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Central universities to admit PhD scholars through NET

Currently, the central universities — as also the state-run universities — hold their own written entrance tests and interviews for admission
Former UGC chairman Sukhadeo Thorat said the plan would “terribly undermine the distinctive character that individual universities have developed over a period of time”.
Former UGC chairman Sukhadeo Thorat said the plan would “terribly undermine the distinctive character that individual universities have developed over a period of time”.
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Basant Kumar Mohanty   |   New Delhi   |   Published 06.12.21, 02:19 AM

The central universities have decided to admit PhD scholars through the all-India National Eligibility Test (NET) instead of their own individual entrance exams, prompting some academics to contend that this could hurt the quality of research and undermine the institutions’ academic autonomy, “distinctive character” and inclusiveness.

The NET is conducted by the University Grants Commission mainly to determine the examinees’ eligibility for the job of assistant professor. Such a “faceless” and “standardised” test cannot help universities pick PhD students suited to their individual character and expertise, the critics said.

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Currently, the central universities — as also the state-run universities — hold their own written entrance tests and interviews for PhD admission.

However, a meeting of the vice-chancellors of the 41 central universities on November 22 decided on the NET route for PhD admissions.

Raghavendra P. Tiwari, VC of Punjab Central University, told The Telegraph that students looking for PhD admission now appear in several entrance tests to hedge their bets.

“Now, they will get an NET score, with which they will apply (to individual universities),” Tiwari said.

Asked whether interviews would be held, too, Tiwari said the UGC would decide this “when it modifies its regulations to implement the latest decision”.

Former UGC chairman Sukhadeo Thorat said the plan would “terribly undermine the distinctive character that individual universities have developed over a period of time”.

Thorat said JNU had been able to maintain its distinctive ethos because of the specific considerations it applies while selecting PhD students, both through a written test and a viva. It can judge the students’ aptitude and weigh their research proposals.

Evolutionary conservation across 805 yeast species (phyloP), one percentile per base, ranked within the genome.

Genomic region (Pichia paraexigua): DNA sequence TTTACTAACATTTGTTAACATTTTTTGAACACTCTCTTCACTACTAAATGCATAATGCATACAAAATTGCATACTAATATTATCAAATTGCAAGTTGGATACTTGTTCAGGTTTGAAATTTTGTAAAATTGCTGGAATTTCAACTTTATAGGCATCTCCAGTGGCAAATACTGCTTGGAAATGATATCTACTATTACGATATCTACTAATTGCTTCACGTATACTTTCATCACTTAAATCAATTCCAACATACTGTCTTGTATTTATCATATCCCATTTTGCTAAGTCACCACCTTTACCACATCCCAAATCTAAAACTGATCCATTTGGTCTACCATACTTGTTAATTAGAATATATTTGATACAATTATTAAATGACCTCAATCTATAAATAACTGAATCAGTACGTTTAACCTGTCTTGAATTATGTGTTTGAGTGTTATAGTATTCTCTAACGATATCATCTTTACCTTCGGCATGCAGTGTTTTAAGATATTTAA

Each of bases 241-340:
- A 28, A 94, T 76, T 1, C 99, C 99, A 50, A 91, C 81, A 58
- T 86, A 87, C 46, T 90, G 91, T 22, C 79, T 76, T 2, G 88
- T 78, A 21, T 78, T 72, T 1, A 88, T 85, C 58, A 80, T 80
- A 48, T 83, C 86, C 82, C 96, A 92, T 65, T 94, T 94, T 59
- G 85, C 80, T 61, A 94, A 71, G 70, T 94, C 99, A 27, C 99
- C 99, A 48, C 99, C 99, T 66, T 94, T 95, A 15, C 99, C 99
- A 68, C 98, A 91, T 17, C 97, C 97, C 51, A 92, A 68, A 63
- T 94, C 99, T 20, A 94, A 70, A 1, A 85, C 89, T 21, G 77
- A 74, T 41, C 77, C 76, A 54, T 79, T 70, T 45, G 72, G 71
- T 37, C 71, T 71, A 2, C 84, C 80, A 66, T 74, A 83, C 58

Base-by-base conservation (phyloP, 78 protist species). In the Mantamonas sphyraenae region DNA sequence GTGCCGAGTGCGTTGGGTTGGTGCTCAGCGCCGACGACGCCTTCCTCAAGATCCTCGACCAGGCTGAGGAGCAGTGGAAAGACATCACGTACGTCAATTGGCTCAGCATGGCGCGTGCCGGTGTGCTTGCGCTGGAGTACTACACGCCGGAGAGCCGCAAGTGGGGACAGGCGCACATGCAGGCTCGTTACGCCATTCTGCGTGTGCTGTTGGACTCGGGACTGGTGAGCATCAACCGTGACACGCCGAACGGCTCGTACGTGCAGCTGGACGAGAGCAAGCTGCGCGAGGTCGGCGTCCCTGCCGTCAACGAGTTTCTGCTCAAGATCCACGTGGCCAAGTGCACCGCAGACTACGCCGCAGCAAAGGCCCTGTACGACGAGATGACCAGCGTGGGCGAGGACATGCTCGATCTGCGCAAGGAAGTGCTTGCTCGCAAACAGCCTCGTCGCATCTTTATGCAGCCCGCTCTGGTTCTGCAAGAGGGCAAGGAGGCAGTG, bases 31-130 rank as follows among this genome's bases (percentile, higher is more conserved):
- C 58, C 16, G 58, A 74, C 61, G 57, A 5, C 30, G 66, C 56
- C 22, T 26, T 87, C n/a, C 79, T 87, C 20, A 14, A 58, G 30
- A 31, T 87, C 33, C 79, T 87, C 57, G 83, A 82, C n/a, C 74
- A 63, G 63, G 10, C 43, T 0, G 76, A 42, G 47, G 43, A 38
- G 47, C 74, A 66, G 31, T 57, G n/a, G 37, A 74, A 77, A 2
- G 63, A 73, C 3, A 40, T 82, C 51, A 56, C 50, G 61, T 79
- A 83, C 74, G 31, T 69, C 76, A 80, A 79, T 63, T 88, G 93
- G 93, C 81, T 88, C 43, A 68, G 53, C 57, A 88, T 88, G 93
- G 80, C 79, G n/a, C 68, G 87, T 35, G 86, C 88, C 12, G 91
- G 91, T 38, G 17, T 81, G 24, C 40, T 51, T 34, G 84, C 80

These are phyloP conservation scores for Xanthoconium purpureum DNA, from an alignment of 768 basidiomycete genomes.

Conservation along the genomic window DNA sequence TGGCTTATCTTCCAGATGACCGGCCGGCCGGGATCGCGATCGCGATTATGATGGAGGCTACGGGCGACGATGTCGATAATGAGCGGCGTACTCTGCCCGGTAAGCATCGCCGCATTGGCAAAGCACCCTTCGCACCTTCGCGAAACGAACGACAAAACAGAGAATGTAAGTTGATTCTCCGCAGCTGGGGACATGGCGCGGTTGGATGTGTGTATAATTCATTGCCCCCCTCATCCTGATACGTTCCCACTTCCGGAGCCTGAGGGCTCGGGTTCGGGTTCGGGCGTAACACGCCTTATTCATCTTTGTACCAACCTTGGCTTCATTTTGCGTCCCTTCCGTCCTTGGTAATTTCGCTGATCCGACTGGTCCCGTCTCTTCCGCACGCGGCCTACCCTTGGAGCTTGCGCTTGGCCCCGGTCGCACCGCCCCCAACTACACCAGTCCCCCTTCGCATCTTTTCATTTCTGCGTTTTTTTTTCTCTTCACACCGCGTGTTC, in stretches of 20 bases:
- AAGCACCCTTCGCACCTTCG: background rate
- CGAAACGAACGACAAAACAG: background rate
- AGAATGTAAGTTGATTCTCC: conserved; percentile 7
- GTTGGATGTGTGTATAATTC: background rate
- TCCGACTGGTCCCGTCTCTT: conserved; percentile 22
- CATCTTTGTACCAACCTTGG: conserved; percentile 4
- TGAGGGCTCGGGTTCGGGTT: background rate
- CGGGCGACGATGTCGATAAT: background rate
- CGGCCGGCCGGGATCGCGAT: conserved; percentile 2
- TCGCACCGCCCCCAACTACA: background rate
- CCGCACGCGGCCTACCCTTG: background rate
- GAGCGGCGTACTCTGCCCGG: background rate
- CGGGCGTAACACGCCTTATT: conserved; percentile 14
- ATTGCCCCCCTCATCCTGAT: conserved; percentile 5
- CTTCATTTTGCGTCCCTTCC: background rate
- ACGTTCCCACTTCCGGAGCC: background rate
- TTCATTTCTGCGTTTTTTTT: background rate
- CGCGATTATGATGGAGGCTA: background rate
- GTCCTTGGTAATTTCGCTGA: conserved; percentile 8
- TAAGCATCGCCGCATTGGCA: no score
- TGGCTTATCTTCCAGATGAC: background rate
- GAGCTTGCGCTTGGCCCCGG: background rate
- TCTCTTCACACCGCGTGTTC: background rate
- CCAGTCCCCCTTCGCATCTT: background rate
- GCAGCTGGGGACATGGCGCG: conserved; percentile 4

Thorat said PhD admissions through the NET could filter out students from the social and economically disadvantaged groups.

He cited a report by the A.K. Rajan committee, set up by the Tamil Nadu government, which found that a high proportion of students who cracked the NEET-UG — the all-India MBBS entrance test — had had expensive coaching. The proportion of successful candidates from rural areas, vernacular-medium schools and disadvantaged groups had fallen after the common test was introduced.

While US universities too admit research scholars through a standardised Graduate Record Examinations (GRE), the top institutions like Harvard and Stanford also evaluate the research proposal and apply “university-specific standards” during admission, Thorat said.

Ashwini Mohapatra, dean of the School of International Studies at JNU, agreed with Thorat.

“As an objective-type test, the NET is deficient in assessing a student’s research interest and potential, or writing competency,” he said.

He said that in the social sciences, an interview was a must to ascertain whether the student’s proposed research area matched the areas of specialisation of the faculty members.

“If things go on like this, the objective of the Prime Minister’s Atmanirbhar Bharat Yojana will be defeated,” Mohapatra said.

“India becoming self-sufficient is directly linked to research output and the creation of new knowledge. If we admit PhD students based on a standardised test, we shall depend on the research output of foreign universities.”

Abha Dev Habib, a teacher at Miranda House College, said linking PHD admissions to NET “runs contrary to academic autonomy”.

Told about the concerns expressed by Thorat and Mohapatra, Tiwari said the NET had been there for three decades and had proved its reliability.

“The argument about selecting students according to the micro-specialisation in a department or centre is against the broad idea of interdisciplinary studies,” he said.

Tiwari referred to the about 6,000 PhD aspirants who qualify for the coveted Junior Research Fellowship every year by topping the NET. Several thousand among them get admitted to the central universities “and are exempted from appearing in the individual entrance tests”, he said.

Thorat, however, said many university departments and centres — for instance, in JNU — do get the JRF-qualified candidates to take both their written entrance test and interview.

Aspiring assistant professors who crack the NET have to apply separately to individual universities and appear in an interview after a screening before they get the job.



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